Midnight Special – Lead Belly version

LB
Lead Belly – by Dennis McNett

MIDNIGHT SPECIAL – Lead Belly

Yonder comes Miss Rosie. How in the world do you know?
Well, I know her by the apron and the dress she wore.
Umbrella on her shoulder, piece of paper in her hand,
Well, I’m callin’ that Captain, “Turn a-loose my man.”

Let the Midnight Special shine her light on me.
Oh let the Midnight Special shine her ever-lovin’ light on me.

When you get up in the morning, when that big bell ring.
You go marching to the table, you meet the same old thing.
Knife and fork are on the table, ain’t nothing in my pan.
And if you say a thing about it, you have a trouble with the man.

Let the Midnight Special shine her light on me.
Oh let the Midnight Special shine her ever-lovin’ light on me.

If you ever go to Houston, boy, you better walk right,
And you better not squabble and you better not fight.
Benson Crocker will arrest you, Jimmy Boone will take you down.
You can bet your bottom dollar that you’re Sugarland bound.

Let the Midnight Special shine her light on me.
Oh let the Midnight Special shine her ever-lovin’ light on me.

Well, jumping Little Judy, she was a mighty fine girl.
She brought jumping to this whole round world.
Well, she brought it in the morning just a while before day.
Well, she brought me the news that my wife was dead.
That started me to grieving, whooping, hollering, and crying.
And I began to worry about my very long time.

Let the Midnight Special shine her light on me.
Oh let the Midnight Special shine her ever-lovin’ light on me.

Lead Belly’s 1940 version of ‘Midnight Special’ is slightly different from the one released by the Creedence Clearwater Revival in 1964, both in the rhythm and in the lyrics.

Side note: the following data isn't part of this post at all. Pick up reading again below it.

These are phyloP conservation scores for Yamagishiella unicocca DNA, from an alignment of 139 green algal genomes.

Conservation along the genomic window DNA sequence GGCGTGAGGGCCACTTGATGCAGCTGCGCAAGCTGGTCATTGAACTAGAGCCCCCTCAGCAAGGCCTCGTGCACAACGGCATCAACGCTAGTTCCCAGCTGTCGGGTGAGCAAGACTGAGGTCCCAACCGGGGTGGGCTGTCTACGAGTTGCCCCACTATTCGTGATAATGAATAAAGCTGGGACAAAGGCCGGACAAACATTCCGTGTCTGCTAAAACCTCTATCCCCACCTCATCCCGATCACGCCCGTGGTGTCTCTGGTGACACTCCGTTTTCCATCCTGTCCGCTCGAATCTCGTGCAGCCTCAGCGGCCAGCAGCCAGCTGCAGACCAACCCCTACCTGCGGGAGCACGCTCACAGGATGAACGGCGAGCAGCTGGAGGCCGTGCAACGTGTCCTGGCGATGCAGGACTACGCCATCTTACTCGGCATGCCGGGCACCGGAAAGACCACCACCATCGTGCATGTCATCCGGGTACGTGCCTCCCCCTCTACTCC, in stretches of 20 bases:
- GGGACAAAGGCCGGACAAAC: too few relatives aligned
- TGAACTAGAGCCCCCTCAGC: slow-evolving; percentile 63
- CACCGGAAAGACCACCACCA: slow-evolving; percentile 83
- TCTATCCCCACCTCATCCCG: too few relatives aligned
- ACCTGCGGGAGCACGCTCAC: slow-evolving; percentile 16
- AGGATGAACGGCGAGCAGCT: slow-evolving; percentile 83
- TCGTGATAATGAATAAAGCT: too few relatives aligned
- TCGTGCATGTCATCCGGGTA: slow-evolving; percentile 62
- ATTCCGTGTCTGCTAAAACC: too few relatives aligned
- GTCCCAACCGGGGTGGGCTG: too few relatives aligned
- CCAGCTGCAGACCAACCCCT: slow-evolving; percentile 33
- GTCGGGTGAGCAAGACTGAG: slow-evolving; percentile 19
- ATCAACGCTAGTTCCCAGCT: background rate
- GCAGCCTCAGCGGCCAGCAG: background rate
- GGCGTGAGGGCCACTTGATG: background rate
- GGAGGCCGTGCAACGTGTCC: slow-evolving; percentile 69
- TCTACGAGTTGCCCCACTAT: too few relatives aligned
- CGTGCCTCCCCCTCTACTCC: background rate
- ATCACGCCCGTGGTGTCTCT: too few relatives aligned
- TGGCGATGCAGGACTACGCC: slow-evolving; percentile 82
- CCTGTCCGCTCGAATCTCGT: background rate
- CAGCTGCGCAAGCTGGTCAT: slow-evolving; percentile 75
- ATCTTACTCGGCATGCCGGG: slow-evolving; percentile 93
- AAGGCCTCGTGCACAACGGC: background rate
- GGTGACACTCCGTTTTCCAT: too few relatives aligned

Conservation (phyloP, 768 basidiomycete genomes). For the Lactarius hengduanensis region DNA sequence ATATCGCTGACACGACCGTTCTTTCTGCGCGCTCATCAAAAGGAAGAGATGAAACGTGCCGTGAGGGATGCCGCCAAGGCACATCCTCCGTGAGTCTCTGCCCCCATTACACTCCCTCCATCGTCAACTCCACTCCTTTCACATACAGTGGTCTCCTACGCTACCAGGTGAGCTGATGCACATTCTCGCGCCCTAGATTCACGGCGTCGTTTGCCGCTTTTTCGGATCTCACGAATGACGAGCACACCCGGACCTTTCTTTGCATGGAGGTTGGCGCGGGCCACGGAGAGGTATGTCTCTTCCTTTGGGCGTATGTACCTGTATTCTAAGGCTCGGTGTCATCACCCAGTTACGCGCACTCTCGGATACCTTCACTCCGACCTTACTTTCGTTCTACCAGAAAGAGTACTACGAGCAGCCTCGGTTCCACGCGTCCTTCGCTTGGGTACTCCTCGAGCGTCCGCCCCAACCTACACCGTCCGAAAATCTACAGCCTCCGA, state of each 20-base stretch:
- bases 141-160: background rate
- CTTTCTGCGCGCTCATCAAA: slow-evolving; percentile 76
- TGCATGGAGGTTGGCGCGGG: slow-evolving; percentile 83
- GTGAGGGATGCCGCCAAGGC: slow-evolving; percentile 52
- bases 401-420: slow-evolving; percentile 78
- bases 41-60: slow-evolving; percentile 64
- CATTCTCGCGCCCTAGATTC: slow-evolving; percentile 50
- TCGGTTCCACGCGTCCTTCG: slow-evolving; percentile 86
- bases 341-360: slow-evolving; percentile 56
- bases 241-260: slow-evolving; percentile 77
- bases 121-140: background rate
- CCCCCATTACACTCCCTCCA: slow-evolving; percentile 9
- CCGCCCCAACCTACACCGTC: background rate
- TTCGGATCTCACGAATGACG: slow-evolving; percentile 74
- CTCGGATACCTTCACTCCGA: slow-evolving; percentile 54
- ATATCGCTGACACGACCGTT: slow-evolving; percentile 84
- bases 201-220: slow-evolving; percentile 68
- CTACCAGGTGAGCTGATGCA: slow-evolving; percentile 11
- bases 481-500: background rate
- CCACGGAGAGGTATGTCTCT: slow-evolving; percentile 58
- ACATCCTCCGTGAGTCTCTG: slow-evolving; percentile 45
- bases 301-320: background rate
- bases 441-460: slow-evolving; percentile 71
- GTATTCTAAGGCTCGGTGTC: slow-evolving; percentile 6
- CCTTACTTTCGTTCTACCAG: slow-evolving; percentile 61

Here the verses appear in different order, starting from Rosie the woman who is bringing paperwork related to her husband/lover’s pardon. Rosie is a common figure in prison songs and she generally brings good luck (in this case, she is arriving with a pardon)
The second verse deals with life in prison and the third contains warning on how to behave in Houston.
And then there is Judie, the girl who informs the narrator of his wife’s death. The alliterative name Jumpin’ Judy, comes from old blues song, where the term ‘jump’ is usually a reference to sex.
Like Rosie, also Judy was a recurring character in chain gang songs, and she was one of the heroines of the Southern convict farms, where “wives” were allowed in at weekends.
She makes her appearance in Dylan’s unfinished song ” I Wanna Be Your Lover “, too, but here the term may also be the ironic nickname for the whip used by the guards.
Anyway, if she had come to lend some physical comfort to the convicts, now she has to tell the narrator that his wife , miss Rosie, who in the beginning was trying to ask the governor to free him has died. As a result, he is left with no hope of getting out of prison soon.

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